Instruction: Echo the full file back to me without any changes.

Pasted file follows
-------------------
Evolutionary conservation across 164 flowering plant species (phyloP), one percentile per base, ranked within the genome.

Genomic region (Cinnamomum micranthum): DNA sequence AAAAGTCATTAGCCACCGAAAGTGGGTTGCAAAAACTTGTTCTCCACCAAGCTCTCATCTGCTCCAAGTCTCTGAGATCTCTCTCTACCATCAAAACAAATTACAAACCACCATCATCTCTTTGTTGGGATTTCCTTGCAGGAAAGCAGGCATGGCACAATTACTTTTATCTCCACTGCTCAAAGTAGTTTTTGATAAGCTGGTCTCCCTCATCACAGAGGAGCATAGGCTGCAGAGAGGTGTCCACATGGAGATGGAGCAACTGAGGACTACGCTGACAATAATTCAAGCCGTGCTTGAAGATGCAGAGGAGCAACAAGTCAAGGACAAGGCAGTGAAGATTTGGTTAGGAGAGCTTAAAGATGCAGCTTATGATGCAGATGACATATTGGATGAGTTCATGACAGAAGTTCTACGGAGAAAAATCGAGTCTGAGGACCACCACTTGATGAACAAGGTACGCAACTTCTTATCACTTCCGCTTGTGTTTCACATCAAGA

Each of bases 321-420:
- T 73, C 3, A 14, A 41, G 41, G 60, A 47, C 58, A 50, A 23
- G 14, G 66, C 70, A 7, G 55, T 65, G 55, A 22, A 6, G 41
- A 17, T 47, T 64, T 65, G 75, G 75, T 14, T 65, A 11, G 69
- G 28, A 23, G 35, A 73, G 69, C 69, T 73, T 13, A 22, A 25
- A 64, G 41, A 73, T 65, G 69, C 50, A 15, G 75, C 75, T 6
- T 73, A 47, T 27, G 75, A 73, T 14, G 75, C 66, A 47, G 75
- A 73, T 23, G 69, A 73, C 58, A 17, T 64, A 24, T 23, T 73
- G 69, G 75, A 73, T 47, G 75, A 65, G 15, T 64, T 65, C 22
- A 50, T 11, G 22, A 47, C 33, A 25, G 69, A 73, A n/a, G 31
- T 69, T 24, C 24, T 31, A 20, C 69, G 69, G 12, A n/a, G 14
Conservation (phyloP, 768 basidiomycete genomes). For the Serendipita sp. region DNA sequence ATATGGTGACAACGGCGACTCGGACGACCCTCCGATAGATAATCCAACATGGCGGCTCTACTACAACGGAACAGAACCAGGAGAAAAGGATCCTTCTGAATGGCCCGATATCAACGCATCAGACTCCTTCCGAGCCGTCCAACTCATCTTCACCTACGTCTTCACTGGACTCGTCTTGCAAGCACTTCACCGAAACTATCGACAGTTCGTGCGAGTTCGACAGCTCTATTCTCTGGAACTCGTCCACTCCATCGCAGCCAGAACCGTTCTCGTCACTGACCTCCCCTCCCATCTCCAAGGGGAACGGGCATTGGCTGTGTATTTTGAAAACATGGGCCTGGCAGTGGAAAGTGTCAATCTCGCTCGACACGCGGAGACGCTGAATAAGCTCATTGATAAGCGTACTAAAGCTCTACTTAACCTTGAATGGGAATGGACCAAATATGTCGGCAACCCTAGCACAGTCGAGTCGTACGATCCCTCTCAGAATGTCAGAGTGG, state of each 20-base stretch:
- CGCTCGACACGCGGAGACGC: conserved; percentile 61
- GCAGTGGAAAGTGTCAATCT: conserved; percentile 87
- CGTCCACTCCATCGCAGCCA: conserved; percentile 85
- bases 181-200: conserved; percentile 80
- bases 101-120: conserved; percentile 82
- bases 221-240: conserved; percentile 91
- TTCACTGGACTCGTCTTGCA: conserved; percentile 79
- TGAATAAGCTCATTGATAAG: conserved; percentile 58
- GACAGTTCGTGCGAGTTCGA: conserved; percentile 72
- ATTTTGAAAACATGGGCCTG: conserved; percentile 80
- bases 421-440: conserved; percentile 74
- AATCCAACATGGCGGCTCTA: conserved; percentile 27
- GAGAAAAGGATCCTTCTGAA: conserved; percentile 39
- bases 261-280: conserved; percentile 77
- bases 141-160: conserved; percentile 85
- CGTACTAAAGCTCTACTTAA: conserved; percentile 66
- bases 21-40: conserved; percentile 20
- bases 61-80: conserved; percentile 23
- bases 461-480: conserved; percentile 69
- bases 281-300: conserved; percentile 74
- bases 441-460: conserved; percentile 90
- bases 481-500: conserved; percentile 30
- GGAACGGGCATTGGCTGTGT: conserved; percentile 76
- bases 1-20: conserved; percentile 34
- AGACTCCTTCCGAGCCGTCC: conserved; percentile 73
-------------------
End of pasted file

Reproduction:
Evolutionary conservation across 164 flowering plant species (phyloP), one percentile per base, ranked within the genome.

Genomic region (Cinnamomum micranthum): DNA sequence AAAAGTCATTAGCCACCGAAAGTGGGTTGCAAAAACTTGTTCTCCACCAAGCTCTCATCTGCTCCAAGTCTCTGAGATCTCTCTCTACCATCAAAACAAATTACAAACCACCATCATCTCTTTGTTGGGATTTCCTTGCAGGAAAGCAGGCATGGCACAATTACTTTTATCTCCACTGCTCAAAGTAGTTTTTGATAAGCTGGTCTCCCTCATCACAGAGGAGCATAGGCTGCAGAGAGGTGTCCACATGGAGATGGAGCAACTGAGGACTACGCTGACAATAATTCAAGCCGTGCTTGAAGATGCAGAGGAGCAACAAGTCAAGGACAAGGCAGTGAAGATTTGGTTAGGAGAGCTTAAAGATGCAGCTTATGATGCAGATGACATATTGGATGAGTTCATGACAGAAGTTCTACGGAGAAAAATCGAGTCTGAGGACCACCACTTGATGAACAAGGTACGCAACTTCTTATCACTTCCGCTTGTGTTTCACATCAAGA

Each of bases 321-420:
- T 73, C 3, A 14, A 41, G 41, G 60, A 47, C 58, A 50, A 23
- G 14, G 66, C 70, A 7, G 55, T 65, G 55, A 22, A 6, G 41
- A 17, T 47, T 64, T 65, G 75, G 75, T 14, T 65, A 11, G 69
- G 28, A 23, G 35, A 73, G 69, C 69, T 73, T 13, A 22, A 25
- A 64, G 41, A 73, T 65, G 69, C 50, A 15, G 75, C 75, T 6
- T 73, A 47, T 27, G 75, A 73, T 14, G 75, C 66, A 47, G 75
- A 73, T 23, G 69, A 73, C 58, A 17, T 64, A 24, T 23, T 73
- G 69, G 75, A 73, T 47, G 75, A 65, G 15, T 64, T 65, C 22
- A 50, T 11, G 22, A 47, C 33, A 25, G 69, A 73, A n/a, G 31
- T 69, T 24, C 24, T 31, A 20, C 69, G 69, G 12, A n/a, G 14
Conservation (phyloP, 768 basidiomycete genomes). For the Serendipita sp. region DNA sequence ATATGGTGACAACGGCGACTCGGACGACCCTCCGATAGATAATCCAACATGGCGGCTCTACTACAACGGAACAGAACCAGGAGAAAAGGATCCTTCTGAATGGCCCGATATCAACGCATCAGACTCCTTCCGAGCCGTCCAACTCATCTTCACCTACGTCTTCACTGGACTCGTCTTGCAAGCACTTCACCGAAACTATCGACAGTTCGTGCGAGTTCGACAGCTCTATTCTCTGGAACTCGTCCACTCCATCGCAGCCAGAACCGTTCTCGTCACTGACCTCCCCTCCCATCTCCAAGGGGAACGGGCATTGGCTGTGTATTTTGAAAACATGGGCCTGGCAGTGGAAAGTGTCAATCTCGCTCGACACGCGGAGACGCTGAATAAGCTCATTGATAAGCGTACTAAAGCTCTACTTAACCTTGAATGGGAATGGACCAAATATGTCGGCAACCCTAGCACAGTCGAGTCGTACGATCCCTCTCAGAATGTCAGAGTGG, state of each 20-base stretch:
- CGCTCGACACGCGGAGACGC: conserved; percentile 61
- GCAGTGGAAAGTGTCAATCT: conserved; percentile 87
- CGTCCACTCCATCGCAGCCA: conserved; percentile 85
- bases 181-200: conserved; percentile 80
- bases 101-120: conserved; percentile 82
- bases 221-240: conserved; percentile 91
- TTCACTGGACTCGTCTTGCA: conserved; percentile 79
- TGAATAAGCTCATTGATAAG: conserved; percentile 58
- GACAGTTCGTGCGAGTTCGA: conserved; percentile 72
- ATTTTGAAAACATGGGCCTG: conserved; percentile 80
- bases 421-440: conserved; percentile 74
- AATCCAACATGGCGGCTCTA: conserved; percentile 27
- GAGAAAAGGATCCTTCTGAA: conserved; percentile 39
- bases 261-280: conserved; percentile 77
- bases 141-160: conserved; percentile 85
- CGTACTAAAGCTCTACTTAA: conserved; percentile 66
- bases 21-40: conserved; percentile 20
- bases 61-80: conserved; percentile 23
- bases 461-480: conserved; percentile 69
- bases 281-300: conserved; percentile 74
- bases 441-460: conserved; percentile 90
- bases 481-500: conserved; percentile 30
- GGAACGGGCATTGGCTGTGT: conserved; percentile 76
- bases 1-20: conserved; percentile 34
- AGACTCCTTCCGAGCCGTCC: conserved; percentile 73